This past week, I have heard of about 10 great tips to teach kids to stop interrupting, and I want to share them with you.
Maybe you are a mom working from home and you have an important work call, or maybe you are talking to your child’s teacher. Whatever the reason for the call, it can be frustrating to be interrupted.
“MOM! MOM! I just built the coolest fort in my room! I want to make it outside. Oh! If it is outside, we can have a slide and a swing and even a little place for a chimney! Can I go out now and start? Mom?”
Great conversation… love his imagination. However, when I am on the phone and this is what I hear in one ear while I am trying to hear the time of an appointment in my other ear, it isn’t so ‘great.’
I lose my temper when I don’t want to, and I am not as excited as I should be.
Don’t get me wrong. I want to hear what they have to say, but I want our kids to be respectful enough of adults to know that they can’t just start talking while I am on the phone or in mid-conversation. I don’t want to raise kids that will become adults doing the same thing.
Plus, I don’t want to be giving them just half of my attention when they deserve all of it.
So… I asked some friends of mine for their best advice about how to teach kids to stop interrupting and here it is:
Before you try any of the ideas, below, be sure to go over these two things:
- Tell your kids that above all, if they need you, they can get you. If someone is hurt or sick, you want to be interrupted. They will not be in any sort of trouble for interrupting you if someone truly needs you.
- Teach your child that with these next ideas (below), although you will not stop talking RIGHT AWAY, you will give them the attention that they want, as soon as you find a breaking point in your conversation.
How to Teach Kids to Stop Interrupting
1. Use an Excuse Me card. When I taught second grade, I had an “excuse me” card in my classroom. I actually had four cards in my classroom (one per table) and I laminated them. I left out dry erase markers in a basket at each table, so my students could grab one if they needed to write on the card. Each time that they needed me while I was testing a child or talking to another teacher, they could slip me an excuse me card. The card said “excuse me” on the top, with 3 lines on the bottom for them to write what they needed.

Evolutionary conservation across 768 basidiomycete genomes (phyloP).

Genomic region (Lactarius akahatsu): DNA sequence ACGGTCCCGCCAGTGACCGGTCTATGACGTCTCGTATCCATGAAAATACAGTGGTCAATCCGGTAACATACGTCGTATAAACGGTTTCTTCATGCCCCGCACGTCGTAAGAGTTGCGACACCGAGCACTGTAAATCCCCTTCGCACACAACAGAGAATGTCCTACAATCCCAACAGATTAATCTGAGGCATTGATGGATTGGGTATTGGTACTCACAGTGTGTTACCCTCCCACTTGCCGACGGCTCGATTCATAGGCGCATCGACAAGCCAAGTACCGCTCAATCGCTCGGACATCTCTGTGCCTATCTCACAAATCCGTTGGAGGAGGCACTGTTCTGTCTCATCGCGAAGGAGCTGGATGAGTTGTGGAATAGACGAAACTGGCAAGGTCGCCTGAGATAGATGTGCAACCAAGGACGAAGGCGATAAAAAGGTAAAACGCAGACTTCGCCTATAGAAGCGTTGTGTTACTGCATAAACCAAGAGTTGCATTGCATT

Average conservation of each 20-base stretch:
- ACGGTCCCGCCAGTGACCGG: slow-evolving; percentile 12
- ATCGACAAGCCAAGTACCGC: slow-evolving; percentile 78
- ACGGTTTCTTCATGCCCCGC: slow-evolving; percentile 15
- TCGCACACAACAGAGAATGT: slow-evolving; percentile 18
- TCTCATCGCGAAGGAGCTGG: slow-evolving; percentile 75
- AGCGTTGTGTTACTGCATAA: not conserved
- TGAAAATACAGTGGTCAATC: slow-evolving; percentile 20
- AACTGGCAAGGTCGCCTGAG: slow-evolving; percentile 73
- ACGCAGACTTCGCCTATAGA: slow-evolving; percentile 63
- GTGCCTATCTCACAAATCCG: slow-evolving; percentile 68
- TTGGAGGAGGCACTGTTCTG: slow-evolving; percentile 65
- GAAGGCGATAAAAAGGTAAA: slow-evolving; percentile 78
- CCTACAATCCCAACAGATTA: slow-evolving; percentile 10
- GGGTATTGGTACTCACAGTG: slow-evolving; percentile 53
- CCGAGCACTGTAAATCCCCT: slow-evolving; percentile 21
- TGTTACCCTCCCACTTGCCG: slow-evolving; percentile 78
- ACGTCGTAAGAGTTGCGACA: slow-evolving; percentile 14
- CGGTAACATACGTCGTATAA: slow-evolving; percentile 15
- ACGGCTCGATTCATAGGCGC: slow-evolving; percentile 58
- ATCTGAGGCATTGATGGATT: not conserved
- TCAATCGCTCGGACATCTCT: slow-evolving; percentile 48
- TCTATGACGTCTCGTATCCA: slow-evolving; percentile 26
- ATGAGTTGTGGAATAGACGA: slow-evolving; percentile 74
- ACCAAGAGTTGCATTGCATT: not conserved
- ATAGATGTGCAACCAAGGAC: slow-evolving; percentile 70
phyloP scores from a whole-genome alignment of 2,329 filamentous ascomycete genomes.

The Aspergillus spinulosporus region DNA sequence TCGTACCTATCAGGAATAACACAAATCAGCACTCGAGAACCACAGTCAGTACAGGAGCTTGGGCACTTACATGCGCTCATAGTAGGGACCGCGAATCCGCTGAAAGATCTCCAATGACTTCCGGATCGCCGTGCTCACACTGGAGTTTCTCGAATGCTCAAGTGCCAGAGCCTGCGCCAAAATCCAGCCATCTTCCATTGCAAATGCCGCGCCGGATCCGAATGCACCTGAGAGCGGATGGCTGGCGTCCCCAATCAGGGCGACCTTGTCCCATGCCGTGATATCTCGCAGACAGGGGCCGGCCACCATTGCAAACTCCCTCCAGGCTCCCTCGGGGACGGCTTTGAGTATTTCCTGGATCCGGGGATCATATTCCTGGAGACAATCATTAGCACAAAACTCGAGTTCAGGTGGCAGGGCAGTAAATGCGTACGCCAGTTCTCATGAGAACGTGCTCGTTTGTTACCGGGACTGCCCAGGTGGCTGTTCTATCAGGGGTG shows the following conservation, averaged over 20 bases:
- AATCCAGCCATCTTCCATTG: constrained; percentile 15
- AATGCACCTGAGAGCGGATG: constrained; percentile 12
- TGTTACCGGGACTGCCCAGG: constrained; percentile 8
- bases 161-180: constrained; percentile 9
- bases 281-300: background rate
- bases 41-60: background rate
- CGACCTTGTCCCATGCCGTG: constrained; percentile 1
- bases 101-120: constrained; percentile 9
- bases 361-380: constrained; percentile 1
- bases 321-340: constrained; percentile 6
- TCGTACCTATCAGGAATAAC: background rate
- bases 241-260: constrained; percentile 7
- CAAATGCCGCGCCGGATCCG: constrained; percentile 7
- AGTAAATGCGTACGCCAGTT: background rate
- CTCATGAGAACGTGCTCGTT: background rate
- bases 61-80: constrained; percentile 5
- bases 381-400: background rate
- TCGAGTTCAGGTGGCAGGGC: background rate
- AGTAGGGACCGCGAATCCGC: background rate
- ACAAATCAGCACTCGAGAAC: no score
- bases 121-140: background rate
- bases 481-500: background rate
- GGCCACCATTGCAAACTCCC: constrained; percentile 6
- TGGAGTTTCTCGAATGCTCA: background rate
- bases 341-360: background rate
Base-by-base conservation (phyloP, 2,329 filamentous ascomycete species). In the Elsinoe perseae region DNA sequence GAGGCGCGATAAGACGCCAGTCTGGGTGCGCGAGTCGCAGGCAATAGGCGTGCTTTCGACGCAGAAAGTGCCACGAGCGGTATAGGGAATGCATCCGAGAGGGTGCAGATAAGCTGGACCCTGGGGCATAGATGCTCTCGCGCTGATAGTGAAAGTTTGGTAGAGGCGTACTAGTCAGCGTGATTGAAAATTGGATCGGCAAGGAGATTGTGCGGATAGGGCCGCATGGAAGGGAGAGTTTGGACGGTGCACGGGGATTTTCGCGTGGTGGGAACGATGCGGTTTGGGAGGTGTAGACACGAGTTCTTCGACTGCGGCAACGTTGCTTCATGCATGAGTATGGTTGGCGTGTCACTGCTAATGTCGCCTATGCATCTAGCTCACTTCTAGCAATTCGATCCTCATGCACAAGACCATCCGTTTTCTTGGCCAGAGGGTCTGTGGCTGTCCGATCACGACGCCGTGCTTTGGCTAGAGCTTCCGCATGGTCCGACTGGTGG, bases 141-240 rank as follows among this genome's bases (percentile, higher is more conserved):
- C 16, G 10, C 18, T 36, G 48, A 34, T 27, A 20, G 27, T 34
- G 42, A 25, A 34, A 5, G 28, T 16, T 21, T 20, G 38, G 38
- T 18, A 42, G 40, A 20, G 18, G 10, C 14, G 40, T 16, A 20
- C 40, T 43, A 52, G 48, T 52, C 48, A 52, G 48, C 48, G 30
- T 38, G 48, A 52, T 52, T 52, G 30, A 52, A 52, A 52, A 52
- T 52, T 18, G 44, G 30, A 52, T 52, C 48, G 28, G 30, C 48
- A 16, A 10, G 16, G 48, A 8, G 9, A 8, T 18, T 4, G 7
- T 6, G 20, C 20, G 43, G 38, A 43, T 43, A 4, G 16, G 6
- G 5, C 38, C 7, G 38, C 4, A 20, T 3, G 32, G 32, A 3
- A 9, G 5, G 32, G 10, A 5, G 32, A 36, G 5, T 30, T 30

Example: “Excuse me… Can I have a drink of water?” It was easy for me to answer with a head nod. It works well in our home, as well, especially if I am on the phone.
2. If your child interrupts you anyway, by talking to you, take his/her hand and lead him straight into his room, where he will sit until he is ready to come out and wait, or until you are finished on your call.
3. Teach your child to place his hand on your arm when he needs you. Show him that you notice by placing your hand back on his hand. Have him wait until you find a breaking point in your conversation to help him. When you have a stopping point, turn to your child and give him your full attention and ask him what he needs. (This one has worked wonders for our kids!)
4. If you teach your child to say “excuse me,” you may want to teach them that by touching them on the shoulder, you are acknowledging that they are there and will help them in a minute. If they say it again, you will take them to their room or to a time-out spot. (One time of this and they will not do it again.)
5. “I taught my kids to say excuse me, then we would say ‘Just a moment,’ or we would say ‘Yes, Honey.’ If he kept doing the ‘Mom, mom, mom, mom,’ I ignored him until my sanity caved. At that point, I would say, ‘You forgot to say excuse me’ and I would go right back to ignoring him. He caught onto the idea to say ‘Excuse me just one time.” ~ Becky Cunningham
6. Hold up one finger to let your child know that you will get to them in a moment. This shows that you acknowledged the fact that they need you, and you will give them your full attention shortly.
7. If your child is young, give him/her something to keep him occupied until you are finished on the phone. I used to keep a plastic bin in my pantry with color wonder markers and paper that I used only when I had to make a phone call. I knew that regular markers were a wonderful thing, but messy, so these were perfect and our kids all loved them.
8. Have empathy. I know what it is like to want to tell someone something right away. Your kids are no different. Remind them that you understand. “I know that it is hard when I am on the phone, but I am usually not on for very long and I will be with you as soon as I finish.”
9. Use a timer. With young children, it can be good to have a timer near you. When they come to you and place their hand on your arm, put up your hourglass timer, letting them know that when the timer runs out, you are going to listen to them. This will give you about two minutes to wrap up your conversation.
10. Read books about it. A great one is “My Mouth Is a Volcano,” by Julia Cook.
The truth is that your child is probably interrupting to tell you something that they think is important, so let them know that you want to hear it as soon as you have a free second. When it is their turn, give them 100% of your attention and model good listening skills.
Make them know that it was worth the wait!
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